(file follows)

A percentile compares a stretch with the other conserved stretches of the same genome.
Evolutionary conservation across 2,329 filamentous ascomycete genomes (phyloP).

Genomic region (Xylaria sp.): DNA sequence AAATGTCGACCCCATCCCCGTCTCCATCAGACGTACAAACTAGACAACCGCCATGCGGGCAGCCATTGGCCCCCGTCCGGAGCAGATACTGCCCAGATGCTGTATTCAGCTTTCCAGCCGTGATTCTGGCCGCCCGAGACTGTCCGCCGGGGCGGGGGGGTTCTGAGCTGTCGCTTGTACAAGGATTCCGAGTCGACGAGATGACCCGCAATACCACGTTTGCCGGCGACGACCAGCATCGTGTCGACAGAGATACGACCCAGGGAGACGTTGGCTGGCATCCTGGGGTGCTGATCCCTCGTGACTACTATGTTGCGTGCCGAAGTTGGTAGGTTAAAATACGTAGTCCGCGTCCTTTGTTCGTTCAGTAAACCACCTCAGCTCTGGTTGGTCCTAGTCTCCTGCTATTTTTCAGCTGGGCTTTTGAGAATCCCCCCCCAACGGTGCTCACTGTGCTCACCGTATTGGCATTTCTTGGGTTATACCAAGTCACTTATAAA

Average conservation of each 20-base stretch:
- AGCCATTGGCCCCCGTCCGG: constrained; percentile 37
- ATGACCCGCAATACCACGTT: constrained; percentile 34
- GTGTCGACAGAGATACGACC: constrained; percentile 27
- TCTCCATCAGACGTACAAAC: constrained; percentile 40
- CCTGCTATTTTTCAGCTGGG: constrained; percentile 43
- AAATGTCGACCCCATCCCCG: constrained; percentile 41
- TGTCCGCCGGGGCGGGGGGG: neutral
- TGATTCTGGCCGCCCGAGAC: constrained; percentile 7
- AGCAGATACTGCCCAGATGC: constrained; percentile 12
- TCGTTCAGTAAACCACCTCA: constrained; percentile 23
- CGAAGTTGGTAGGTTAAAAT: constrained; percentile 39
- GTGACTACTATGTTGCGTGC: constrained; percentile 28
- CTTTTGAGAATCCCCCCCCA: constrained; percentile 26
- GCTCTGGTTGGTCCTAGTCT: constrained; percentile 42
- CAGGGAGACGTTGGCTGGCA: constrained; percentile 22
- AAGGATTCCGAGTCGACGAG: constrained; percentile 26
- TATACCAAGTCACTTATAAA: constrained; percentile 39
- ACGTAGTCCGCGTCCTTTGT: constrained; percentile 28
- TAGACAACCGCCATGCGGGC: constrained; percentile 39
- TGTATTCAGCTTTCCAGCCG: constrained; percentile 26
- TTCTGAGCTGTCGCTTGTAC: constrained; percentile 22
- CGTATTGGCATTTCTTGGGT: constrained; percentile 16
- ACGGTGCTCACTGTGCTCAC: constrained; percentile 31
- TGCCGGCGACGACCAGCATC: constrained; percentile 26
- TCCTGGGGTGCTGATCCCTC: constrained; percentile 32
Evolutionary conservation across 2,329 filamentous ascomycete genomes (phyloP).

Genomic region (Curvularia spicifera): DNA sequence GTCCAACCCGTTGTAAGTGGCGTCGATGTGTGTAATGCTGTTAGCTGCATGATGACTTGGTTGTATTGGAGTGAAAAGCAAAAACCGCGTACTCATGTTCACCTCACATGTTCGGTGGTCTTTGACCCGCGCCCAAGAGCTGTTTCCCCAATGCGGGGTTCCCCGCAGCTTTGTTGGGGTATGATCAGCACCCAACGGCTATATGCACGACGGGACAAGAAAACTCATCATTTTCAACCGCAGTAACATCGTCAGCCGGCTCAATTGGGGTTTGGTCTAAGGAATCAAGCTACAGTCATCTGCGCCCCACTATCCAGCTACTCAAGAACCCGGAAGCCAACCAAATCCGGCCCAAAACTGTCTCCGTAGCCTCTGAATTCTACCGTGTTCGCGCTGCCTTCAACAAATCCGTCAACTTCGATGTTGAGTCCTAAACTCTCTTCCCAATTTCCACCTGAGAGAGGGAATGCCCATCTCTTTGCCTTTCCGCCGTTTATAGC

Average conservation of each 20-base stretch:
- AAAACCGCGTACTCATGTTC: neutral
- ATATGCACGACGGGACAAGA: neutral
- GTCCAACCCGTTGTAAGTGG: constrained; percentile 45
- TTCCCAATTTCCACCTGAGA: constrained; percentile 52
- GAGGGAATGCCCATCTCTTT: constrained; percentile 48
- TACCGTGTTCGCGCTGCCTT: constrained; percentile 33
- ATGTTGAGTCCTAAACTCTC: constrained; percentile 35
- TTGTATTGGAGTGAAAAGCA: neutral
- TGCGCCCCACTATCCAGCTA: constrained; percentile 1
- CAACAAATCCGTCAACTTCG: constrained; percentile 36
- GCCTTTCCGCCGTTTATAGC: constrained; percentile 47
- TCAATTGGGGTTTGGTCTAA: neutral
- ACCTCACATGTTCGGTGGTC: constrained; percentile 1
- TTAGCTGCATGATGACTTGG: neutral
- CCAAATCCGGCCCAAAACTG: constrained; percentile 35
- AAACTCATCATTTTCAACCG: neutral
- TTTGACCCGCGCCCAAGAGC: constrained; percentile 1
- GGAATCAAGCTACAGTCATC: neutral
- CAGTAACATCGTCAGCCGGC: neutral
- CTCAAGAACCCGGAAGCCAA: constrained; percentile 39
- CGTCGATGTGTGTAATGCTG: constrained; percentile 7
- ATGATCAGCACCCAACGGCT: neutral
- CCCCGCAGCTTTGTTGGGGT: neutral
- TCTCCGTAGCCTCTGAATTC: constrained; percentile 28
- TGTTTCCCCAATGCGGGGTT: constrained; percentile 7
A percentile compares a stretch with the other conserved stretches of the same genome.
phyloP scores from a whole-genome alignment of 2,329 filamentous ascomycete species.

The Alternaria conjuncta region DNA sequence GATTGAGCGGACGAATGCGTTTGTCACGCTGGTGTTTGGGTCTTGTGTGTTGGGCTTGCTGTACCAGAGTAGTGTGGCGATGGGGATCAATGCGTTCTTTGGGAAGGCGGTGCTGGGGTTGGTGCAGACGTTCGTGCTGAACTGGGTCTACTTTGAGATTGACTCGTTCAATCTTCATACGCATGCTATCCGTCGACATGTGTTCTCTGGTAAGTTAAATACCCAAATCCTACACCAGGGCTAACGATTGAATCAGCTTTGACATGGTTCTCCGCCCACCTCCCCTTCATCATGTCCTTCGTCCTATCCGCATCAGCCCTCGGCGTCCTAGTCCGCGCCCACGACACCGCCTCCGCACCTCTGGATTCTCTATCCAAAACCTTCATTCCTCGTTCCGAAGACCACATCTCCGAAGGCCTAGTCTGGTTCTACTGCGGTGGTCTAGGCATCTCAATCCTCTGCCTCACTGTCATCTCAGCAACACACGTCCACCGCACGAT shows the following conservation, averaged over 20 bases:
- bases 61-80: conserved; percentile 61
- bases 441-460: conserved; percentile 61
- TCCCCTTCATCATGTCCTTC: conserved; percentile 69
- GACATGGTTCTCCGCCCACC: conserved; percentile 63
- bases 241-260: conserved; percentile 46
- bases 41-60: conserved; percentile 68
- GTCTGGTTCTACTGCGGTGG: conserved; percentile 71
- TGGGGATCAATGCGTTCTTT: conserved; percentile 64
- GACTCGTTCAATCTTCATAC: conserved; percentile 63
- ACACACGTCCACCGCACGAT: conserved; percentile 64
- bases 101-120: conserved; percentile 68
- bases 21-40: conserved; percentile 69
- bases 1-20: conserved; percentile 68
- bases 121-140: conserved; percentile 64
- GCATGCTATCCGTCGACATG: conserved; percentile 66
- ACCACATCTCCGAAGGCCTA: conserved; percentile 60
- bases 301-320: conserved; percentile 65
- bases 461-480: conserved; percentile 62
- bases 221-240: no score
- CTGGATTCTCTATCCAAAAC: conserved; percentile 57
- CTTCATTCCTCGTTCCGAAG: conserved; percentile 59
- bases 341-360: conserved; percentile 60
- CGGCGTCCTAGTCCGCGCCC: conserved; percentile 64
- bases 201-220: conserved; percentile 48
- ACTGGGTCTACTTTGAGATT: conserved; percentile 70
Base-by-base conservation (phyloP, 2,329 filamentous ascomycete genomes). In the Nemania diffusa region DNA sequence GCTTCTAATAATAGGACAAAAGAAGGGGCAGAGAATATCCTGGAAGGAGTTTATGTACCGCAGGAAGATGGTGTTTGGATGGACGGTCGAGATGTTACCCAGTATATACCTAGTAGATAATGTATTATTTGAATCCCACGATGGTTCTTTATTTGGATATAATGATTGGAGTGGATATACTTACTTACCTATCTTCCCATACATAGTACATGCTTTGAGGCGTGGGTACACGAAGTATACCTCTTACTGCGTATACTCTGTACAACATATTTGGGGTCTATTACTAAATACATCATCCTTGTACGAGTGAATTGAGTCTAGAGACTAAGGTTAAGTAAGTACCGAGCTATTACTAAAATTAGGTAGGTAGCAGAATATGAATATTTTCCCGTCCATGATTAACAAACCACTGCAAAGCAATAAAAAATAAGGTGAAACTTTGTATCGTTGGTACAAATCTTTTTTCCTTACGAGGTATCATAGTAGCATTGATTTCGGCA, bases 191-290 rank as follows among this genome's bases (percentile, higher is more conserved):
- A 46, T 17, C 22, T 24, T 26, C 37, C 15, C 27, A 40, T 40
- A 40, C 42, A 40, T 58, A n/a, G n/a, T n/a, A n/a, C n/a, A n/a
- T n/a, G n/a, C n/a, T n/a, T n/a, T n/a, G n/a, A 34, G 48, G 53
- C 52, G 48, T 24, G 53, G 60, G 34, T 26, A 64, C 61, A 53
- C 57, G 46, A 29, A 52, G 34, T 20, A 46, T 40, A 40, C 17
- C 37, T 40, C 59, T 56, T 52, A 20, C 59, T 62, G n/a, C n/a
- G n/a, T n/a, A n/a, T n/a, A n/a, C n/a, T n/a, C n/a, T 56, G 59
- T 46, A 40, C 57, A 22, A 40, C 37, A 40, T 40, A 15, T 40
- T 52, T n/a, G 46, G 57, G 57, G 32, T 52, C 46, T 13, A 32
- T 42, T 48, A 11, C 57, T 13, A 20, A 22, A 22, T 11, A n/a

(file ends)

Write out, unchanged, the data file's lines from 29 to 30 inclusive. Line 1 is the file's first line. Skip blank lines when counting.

- TCCTGGGGTGCTGATCCCTC: constrained; percentile 32
Evolutionary conservation across 2,329 filamentous ascomycete genomes (phyloP).